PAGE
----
Is the skills gap real? Whether you believe it’s a business boogeyman that lurks in the dark imaginations of overworked hiring managers, or you see it as a problem for your LinkedIn connections, you might agree on this one thing: it won’t affect your industry. After all, roles at your company are in demand and you have more applicants than positions to fill. For now.
In reality, it’s not some big, ominous thing. Rather, the skills gap is simply the gap between what employers want or need their employees to be able to do, and what they can actually do.
No matter what industry you’re in, there are a few things that will universally impact employment, training, and the make-up of the American workforce through the next decade. Your confidence when it comes to hiring and retention is not guaranteed just because your company is part of an in-demand, booming industry.
Understanding the underlying causes of skills gaps, as well as preparing for the future of work, can set you up to be a forerunner in training and employee development while ensuring you have the people you need to meet your business goals in the new decade.
What factors contribute to the skills gap?
In order to effectively address a potential skills gap in your industry, understanding what factors influence it is vital. While the genesis of the current skills crisis is often linked back to the years following the Great Recession, the reasons contributing to its continued effect on work and employment are more complicated than an extended period of economic recovery. Baby boomers approaching retirement, historically low unemployment rates, massive technological strides, and a more progressive attitude towards “job hopping” all have played a part.
Some factors will carry more weight than others. The biggest looming threat, some believe, is investment and advancement in automation which could replace millions of middle-skilled workers over time. But realistically, robots won’t replace workers at the pace tech-fearmongers would have you believe. The impact of advancing technology could potentially create demand for workers who are skilled in understanding and operating new processes.
The impact of automation won’t be that workers can’t find employment because of machines – it will be that employers may struggle to find employees with the necessary skills to fill changing roles.
In an industry like manufacturing, which is already feeling the worker deficit, companies are seeing impact on their profits and ability to take on new opportunities. In the first quarter of this year, 25% of manufacturers say they’ve had to turn down business opportunities because of a lack of workers. By 2030, experts say there could be a worker deficit of about 7.9 million people in manufacturing alone.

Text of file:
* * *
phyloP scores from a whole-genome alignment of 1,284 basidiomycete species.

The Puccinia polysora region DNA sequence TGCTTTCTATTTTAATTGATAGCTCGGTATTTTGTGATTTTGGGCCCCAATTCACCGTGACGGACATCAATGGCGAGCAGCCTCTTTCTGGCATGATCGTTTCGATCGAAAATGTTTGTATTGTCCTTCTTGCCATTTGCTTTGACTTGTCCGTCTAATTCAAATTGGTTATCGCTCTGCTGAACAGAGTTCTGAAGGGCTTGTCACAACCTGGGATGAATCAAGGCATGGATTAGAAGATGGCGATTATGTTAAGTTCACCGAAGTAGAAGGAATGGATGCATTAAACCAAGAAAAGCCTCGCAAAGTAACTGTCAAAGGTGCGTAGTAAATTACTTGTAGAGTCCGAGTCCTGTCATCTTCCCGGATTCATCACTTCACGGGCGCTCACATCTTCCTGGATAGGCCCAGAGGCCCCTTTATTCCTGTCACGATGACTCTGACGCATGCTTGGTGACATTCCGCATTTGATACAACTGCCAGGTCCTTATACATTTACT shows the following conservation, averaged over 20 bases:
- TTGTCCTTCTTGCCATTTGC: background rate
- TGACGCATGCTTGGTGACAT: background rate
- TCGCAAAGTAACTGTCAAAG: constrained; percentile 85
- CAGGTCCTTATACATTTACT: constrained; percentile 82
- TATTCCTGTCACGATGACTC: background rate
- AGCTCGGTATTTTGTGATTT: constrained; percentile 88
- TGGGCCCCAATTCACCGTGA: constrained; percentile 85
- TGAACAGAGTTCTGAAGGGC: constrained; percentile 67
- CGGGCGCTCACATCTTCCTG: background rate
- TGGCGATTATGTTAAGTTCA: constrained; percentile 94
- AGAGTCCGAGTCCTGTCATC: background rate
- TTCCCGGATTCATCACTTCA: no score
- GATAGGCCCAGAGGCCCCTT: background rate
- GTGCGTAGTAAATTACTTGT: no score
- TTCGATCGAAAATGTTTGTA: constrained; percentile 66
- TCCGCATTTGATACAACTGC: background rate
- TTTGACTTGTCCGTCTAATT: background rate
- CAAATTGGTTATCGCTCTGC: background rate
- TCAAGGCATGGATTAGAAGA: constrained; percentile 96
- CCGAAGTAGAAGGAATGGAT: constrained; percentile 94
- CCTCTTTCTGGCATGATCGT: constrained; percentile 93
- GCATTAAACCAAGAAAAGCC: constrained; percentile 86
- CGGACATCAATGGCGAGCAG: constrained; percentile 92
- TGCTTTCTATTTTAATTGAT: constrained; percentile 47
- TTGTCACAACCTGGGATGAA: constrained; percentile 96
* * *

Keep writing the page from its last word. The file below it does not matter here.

Adding to the lack of tech training that fuels the skills gap, it’s projected that 10,000 Baby Boomers will turn 65 and retire each day over the next 20 years making filling vacant roles feel like an endless task. The Millennial and Generation-Z workers replacing them will either be under-prepared for the work, lack the degrees or certifications the employer is requiring, or feel no shame about leaving the company after a short period to start down a new, just as rewarding career path.
In fact, more than ever, “job hopping” – moving from company to company after a short period of time – is viewed as a smart career move. Instead of maintaining the status quo Monday through Friday because it looks bad to have more than a few companies on your resume, younger workers have forced employers to change how they perceive carving a career path. Now, rather than an indication that the applicant is a feckless and inconsistent employee, a varied resume signals ambition, flexibility, and a more developed deck of skills that can be applied to numerous roles. But if your company doesn’t provide the upskilling and benefits that appeal to such applicants, essential jobs will remain vacant until the hiring managers decide they need to accept less qualified applications.
Toss into the mix the lowest American unemployment rate since 1969 - it peaked at 3.5% in September - finding and recruiting strong job candidates is more difficult than ever.
How to determine if a skills gap will impact your industry in 2020.
Manufacturing, healthcare, and other middle-skilled dependent industries have already felt the effects of the skills gap and have begun making moves to address it. But these aren’t the only industries that will feel the pressure of a changing world of work.